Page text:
Surgeon Answers Concussion Questions

Striking a blow against concussions, the latest #OurDocTalk focused on educating parents of young athletes, information on how soon it’s safe to resume activity after a concussion, and the potential long-term impacts of brain injury.

NorthBay Healthcare Trauma Medical Director and Surgeon J. Peter Zopfi, D.O., fielded a half dozen questions from followers on the NorthBay Facebook page during the half-hour chat.

“Should soccer players be allowed to head the ball?” asked one person.

“Yes, depending on their age,” Dr. Zopfi noted. “Children under 12 years of age should not head the ball. Beginning at 12 years of age, they should be taught the proper technique for heading and then slowly advance their skills in competition.”

One Facebook fan asked about a child with a concussion. “How long after a concussion should you wait before resuming normal activity?” she asked.

“He should follow a gradual return to play format supervised by a medical professional trained in concussion management,” wrote Dr. Zopfi. “Most initial concussions require seven to 10 days before resuming physical activity and only after resolution of all concussion-related symptoms.

A few of the questions focused on understanding the potential long-term impact of concussions.

“In light of the brain damage now being found in NFL players, what are the potential long-term effects of concussions sustained in two auto crashes 50 years ago?” asked one.

“Long-term effects would depend on the severity of the initial concussions,” noted Dr. Zopfi. “If 50 years has transpired and no significant symptoms have developed, the likelihood of permanent damage is less but not completely zero.”

The text of the chat is still available on the NorthBay Facebook page (Facebook.com/NorthBayHealthcare) and here is an edited transcript:

Q.: Should soccer players be allowed to head the ball?

Dr. Zopfi: Yes depending on their age. Children under 12 years of age should not head the ball. Beginning at 12 years of age, they should be taught the proper technique for heading and then slowly advance their skills in competition.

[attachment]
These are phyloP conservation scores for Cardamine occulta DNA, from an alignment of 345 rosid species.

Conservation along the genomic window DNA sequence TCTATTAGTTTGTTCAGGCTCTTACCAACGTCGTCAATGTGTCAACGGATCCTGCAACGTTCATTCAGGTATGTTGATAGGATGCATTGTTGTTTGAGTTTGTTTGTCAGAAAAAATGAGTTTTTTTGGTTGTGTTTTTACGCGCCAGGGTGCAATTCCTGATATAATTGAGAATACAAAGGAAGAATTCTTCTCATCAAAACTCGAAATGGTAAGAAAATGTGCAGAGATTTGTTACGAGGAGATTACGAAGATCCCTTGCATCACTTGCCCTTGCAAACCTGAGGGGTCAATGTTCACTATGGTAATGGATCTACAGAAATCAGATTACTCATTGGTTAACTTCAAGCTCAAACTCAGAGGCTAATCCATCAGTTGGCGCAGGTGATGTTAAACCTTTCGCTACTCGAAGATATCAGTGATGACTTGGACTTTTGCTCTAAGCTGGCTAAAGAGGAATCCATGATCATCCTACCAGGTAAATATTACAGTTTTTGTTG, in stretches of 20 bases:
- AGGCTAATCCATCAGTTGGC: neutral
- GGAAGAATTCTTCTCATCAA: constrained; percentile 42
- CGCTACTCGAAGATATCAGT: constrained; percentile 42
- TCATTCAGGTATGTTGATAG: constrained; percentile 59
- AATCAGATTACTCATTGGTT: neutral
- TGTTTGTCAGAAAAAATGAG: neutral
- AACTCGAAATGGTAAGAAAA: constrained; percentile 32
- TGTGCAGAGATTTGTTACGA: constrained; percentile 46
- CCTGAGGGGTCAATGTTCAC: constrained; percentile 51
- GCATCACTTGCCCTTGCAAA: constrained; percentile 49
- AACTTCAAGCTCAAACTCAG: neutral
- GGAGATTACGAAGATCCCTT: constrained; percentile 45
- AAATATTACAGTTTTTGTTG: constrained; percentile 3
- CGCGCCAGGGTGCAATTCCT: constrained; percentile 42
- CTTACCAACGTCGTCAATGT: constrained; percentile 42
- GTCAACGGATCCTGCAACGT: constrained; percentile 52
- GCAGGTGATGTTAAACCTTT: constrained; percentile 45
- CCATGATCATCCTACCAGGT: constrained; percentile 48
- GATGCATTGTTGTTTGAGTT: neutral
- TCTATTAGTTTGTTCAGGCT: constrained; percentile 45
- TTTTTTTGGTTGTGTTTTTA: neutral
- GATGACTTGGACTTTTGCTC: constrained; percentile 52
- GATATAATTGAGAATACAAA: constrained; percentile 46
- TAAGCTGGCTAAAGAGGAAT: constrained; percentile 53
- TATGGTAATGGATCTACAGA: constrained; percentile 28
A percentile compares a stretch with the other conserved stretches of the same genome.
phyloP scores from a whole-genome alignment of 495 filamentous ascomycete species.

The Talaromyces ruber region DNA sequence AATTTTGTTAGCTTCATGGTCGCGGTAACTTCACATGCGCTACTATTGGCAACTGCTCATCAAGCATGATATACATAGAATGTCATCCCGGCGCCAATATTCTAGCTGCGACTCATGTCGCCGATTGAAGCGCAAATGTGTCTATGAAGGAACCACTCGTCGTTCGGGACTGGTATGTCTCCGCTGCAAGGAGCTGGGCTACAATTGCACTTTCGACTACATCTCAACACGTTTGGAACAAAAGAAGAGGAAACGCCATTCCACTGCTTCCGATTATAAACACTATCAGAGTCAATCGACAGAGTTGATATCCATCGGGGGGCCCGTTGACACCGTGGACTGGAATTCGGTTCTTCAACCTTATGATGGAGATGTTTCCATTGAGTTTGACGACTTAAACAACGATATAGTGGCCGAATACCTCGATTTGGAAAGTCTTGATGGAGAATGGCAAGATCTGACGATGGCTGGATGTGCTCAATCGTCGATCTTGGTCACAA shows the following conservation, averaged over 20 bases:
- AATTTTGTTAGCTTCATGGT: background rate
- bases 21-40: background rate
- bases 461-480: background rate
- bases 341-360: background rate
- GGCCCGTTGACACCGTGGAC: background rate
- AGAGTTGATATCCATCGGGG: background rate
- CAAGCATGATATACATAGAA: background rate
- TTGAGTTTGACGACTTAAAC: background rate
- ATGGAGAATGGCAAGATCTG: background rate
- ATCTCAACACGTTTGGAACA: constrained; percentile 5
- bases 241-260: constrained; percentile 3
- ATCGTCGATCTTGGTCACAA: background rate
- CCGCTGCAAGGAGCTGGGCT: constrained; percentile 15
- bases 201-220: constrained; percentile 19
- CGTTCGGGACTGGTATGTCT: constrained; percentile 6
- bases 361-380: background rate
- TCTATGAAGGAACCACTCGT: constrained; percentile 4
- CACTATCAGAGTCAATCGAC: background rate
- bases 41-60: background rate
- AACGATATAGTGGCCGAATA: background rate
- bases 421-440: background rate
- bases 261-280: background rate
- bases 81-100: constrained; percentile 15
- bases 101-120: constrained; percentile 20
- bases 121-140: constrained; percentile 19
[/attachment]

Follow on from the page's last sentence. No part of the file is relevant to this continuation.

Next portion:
Q.: I know someone who has experienced 5-6 concussions from hitting their head over a 20 year period. They experienced a mild tbi which resulted in chronic migraines after the last. What does the research say about their risk of dementia and their risk of future concussions?

Dr.Zopfi: Research is not clear about the exact risk of dementia secondary to concussions but more studies are supporting that significant TBI (i.e. NFL football episodes) results in long term damage. Realistically, the more concussions, the more risk of long-term damage to the brain.

Comment: What a wonderful Doctor! He has taken care of my Mom and my husband, I think the world of him!!!!

Dr. Zopfi: Thank you. My privilege and honor.

Comment: Great physician. Worked with him at The Vacaville Surgery Center. Very personable and superb medical knowledge....

Dr. Zopfi: Thank you.
Response: You're welcome.

Q.: My son is nine years old. How long after a concussion should you wait before resuming normal activity?

Dr. Zopfi: He should follow a gradual return to play format supervised by a medical professional trained in concussion management. Most initial concussions require 7 to 10 days before resuming physical activity and only after resolution of all concussion related symptoms.

Q.: When you’re in a car accident what are signs to look for in the hours afterwards being that often times you feel fine?

Dr. Zopfi: Delayed symptoms after concussions are common. The most common are headache, visual problems, nausea, difficulty concentrating, and imbalance. Most people just "don't feel right".

Q.: In light of the brain damage now being found in NFL players, what are the potential long term effects of concussions sustained in two auto crashes 50 years ago?

Dr. Zopfi: Long term effects would depend on the severity of the initial concussions. If 50 years has transpired and no significant symptoms have developed, the likelihood of permanent damage is less but not completely zero.

Q.: What is your advice for "stingers"?

Dr. Zopfi: "Stingers" can indicate cervical or upper thoracic spine injuries. All "stingers" should be evaluated by a medical professional including full neurologic exams and possibly x-ray studies.

Comment: The best doctor there is!!

Dr, Zopfi: Thank you.